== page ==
When Thinking About Cyber Security, You Don’t Have Competitors

A 2017 BDO Cyber Governance Survey reports that executives are reticent to reveal insights that could help organizations around the world reduce the risk of a security incident. Only one-quarter of company directors share information about cyber attacks with other organizations.

When Thinking About Cyber Security, You Don't Have Competitors

But in a world of highly collaborative hackers and a thriving Darknet marketplace is going solo the best tactic for organizations to stay safe – and the public to be protected? Let’s take a look at some expert recommendations, shared resources, collaboration examples, and rating systems that can help organizations band together to tackle cyber security threats.

Harness the Wisdom of the Crowd

Melanie Rieback, CEO of Radically Open Security, offers advice that encourages organizations to rethink what they keep secret:

  • Work with your rivals: Rieback points out that banks have recognized the need to create an open dialogue with their rivals, sharing things like firewall rules – and other industries must think the same way.
  • Stop trying to buy peace of mind: Rieback stresses the importance of open-source solutions and industry initiatives which share “indicators of compromise” like subject lines or fingerprints of files that might be malicious.

Private industry and government agencies have launched efforts to share information and resources:

  • The Information Sharing and Analysis Centers help critical infrastructure owners and operators protect their facilities, personnel, and customers from security threats and other hazards, and they provide member groups covering more than 20 sectors.
  • The Cyber Information Sharing and Collaboration Program (CISCP) is the Department of Homeland Security’s flagship program for public-private information. In CISCP, DHS and participating companies share information about cyber threats, incidents, and vulnerabilities.

Collaborate to Assess

Some industries are collaborating to assess the security of vendors and providers. One such example is assessments of cloud providers. This effort arose because of the difficulties and rework involved in drafting and completing questionnaires designed to determine the security practices and procedures of cloud providers.

By adopting a shared, industry-standard questionnaire, service providers demonstrate to potential customers how they are dedicated to making it easy for a customer to assess the security of their service. Customers, in turn, can reduce the manual effort of creating an assessment from scratch and have the confidence the questionnaire was completed by the appropriate resource at the vendor.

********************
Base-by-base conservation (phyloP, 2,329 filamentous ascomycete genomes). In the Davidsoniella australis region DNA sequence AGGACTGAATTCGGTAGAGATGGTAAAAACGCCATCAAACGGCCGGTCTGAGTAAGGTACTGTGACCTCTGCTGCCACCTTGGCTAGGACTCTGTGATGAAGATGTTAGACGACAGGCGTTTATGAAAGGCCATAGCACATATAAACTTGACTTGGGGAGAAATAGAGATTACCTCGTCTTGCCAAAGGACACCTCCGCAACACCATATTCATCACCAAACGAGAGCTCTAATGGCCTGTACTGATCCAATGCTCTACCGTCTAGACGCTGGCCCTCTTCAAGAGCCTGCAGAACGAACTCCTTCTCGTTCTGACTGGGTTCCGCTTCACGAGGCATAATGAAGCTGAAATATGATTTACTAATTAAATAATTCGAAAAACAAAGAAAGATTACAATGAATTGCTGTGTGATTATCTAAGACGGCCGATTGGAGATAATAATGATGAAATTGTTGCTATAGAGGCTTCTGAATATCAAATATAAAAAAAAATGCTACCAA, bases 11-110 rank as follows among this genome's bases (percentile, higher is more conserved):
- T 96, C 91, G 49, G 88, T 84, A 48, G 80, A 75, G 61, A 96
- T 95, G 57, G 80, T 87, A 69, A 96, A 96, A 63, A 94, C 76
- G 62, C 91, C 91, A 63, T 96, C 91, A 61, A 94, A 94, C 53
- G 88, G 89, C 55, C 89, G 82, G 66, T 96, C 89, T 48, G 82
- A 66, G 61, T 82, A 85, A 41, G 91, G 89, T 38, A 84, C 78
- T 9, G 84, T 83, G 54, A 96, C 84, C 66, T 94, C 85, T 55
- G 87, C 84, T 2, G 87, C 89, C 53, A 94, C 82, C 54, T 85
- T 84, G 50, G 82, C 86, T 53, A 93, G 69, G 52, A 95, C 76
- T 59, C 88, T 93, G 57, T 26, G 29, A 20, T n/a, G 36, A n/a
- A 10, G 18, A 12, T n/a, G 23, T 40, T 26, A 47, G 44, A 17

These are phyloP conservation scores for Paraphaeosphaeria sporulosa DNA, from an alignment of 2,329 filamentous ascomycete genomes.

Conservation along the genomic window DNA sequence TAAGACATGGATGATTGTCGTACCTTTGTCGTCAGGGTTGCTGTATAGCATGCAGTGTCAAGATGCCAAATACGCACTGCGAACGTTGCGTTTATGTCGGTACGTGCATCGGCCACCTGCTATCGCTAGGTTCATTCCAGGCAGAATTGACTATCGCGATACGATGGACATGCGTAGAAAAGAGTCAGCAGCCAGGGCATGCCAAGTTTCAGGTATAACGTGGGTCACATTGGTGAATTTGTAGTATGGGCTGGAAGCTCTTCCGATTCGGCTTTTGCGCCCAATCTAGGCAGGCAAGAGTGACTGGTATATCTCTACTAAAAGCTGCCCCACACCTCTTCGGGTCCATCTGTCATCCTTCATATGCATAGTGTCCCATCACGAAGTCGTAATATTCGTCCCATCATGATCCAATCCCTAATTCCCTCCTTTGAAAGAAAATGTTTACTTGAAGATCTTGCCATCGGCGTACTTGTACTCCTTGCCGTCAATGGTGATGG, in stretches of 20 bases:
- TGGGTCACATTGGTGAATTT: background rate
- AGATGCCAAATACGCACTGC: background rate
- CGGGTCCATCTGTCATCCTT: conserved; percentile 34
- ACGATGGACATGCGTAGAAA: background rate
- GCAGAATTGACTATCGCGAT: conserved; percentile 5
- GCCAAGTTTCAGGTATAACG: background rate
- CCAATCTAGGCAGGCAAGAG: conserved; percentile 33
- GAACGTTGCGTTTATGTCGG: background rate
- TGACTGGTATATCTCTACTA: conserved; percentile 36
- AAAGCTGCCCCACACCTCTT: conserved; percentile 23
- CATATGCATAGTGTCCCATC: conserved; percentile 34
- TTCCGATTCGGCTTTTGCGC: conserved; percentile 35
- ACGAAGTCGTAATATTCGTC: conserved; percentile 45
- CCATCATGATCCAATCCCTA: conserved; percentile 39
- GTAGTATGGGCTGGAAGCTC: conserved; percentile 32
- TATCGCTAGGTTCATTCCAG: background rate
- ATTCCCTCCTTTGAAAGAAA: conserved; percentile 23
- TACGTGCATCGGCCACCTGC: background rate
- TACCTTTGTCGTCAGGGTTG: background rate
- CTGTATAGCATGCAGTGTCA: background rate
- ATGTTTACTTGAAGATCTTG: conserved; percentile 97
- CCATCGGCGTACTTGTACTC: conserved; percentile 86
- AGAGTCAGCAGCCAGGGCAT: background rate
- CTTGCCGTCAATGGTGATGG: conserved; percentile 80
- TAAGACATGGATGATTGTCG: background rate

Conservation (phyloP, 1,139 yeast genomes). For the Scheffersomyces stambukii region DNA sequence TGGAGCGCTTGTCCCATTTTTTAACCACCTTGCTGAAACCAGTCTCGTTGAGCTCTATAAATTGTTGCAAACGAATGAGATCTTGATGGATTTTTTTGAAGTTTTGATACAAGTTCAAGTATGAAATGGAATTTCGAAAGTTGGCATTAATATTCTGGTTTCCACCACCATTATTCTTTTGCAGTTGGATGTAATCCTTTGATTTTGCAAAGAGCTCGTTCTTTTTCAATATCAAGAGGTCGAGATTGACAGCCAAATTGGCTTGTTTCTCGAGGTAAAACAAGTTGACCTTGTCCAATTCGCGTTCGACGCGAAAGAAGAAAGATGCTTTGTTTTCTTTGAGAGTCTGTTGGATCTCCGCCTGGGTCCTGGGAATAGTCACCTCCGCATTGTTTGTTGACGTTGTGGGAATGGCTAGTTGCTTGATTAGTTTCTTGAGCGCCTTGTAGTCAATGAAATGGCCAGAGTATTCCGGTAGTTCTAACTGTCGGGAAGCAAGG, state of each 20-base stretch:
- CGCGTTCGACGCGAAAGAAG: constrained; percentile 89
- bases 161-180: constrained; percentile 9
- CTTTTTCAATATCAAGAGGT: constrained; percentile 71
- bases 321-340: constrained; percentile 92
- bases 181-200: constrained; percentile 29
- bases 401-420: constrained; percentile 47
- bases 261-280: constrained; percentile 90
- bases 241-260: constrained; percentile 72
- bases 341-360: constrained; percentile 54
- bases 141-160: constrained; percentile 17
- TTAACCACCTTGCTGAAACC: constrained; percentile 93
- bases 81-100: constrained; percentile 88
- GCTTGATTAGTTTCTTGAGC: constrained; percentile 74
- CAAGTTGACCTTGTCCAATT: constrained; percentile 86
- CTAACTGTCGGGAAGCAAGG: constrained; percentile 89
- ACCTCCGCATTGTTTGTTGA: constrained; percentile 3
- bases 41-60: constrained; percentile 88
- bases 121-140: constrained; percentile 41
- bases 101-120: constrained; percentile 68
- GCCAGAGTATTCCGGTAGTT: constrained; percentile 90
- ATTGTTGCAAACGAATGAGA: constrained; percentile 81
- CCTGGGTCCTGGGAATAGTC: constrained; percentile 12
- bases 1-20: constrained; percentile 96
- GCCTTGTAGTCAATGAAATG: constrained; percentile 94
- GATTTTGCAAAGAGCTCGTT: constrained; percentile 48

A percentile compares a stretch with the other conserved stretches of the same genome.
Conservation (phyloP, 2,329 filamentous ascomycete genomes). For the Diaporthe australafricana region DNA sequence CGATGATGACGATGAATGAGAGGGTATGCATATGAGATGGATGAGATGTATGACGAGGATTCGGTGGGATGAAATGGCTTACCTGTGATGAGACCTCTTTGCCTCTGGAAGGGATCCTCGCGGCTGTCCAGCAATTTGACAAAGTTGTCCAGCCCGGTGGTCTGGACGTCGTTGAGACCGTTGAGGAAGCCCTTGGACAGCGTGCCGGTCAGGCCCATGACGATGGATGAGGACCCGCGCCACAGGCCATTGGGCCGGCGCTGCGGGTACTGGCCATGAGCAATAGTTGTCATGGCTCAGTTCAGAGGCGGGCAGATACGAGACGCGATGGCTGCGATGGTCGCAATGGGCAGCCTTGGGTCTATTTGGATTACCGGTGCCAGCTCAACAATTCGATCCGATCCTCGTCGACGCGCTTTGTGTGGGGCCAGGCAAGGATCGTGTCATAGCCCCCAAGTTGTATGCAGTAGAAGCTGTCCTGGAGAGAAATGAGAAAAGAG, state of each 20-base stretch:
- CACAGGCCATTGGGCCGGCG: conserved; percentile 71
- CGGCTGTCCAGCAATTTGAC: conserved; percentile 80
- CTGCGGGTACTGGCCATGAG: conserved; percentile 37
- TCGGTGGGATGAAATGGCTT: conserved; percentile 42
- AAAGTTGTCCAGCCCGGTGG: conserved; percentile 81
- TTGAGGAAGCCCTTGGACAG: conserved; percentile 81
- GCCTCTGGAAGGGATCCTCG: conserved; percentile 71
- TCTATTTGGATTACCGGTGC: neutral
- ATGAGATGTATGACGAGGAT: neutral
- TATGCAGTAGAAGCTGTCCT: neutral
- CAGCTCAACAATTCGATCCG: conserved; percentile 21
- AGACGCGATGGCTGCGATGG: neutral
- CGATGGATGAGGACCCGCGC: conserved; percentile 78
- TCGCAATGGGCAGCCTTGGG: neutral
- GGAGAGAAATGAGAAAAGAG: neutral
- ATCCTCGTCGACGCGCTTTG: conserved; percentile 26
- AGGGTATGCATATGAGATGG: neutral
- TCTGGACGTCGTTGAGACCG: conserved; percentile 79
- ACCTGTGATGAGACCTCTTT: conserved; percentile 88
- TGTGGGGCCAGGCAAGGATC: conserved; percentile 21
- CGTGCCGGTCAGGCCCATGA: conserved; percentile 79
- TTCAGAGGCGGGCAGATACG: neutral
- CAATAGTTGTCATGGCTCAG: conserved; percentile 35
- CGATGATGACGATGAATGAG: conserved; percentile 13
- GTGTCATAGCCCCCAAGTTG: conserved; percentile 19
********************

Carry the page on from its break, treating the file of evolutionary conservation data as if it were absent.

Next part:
One industry example of such a questionnaire is the Higher Education Cloud Vendor Assessment Tool, which helps higher education institutions ensure that cloud services are appropriately assessed for security and privacy needs, including some that are unique to higher education.

Take Advantage of Ratings to Assess Partners and Vendors

Large corporations often use cyber security ratings, the cyber equivalent of a FICO credit score, to assess how prepared the companies they work with are to withstand cyber attacks.  Senior executives can use a score to explain a company’s cyber risk to its board of directors with an easy-to-understand rating. Insurers also look at the ratings when they make underwriting decisions on cyber liability.

Companies such as BitSight Technologies and SecurityScorecard analyze large datasets to rate companies on their cyber security. FICO itself has a scoring tool, the FICO® Enterprise Security Score.

In response to the burgeoning industry, the US Chamber of Commerce has developed the Principles for Fair and Accurate Security Ratings, which is supported by dozens of major organizations.

While the industry is in its infancy, organizations can take advantage of the data analyzed and the scores reported as a way to measure the security of vendors and partners. Jeffrey Wheatman, research director, security and privacy, at Gartner says:

“We think that at some point in the near term, a cyber security score will be as important as a credit score when organizations look to sign up for a partnership.”

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Marianna Noll

Marianna Noll

Marianna Noll is a Maryland-based writer with an interest in the impact that technology has on organizations and users. She writes about software, user adoption and engagement with software, and IT security.

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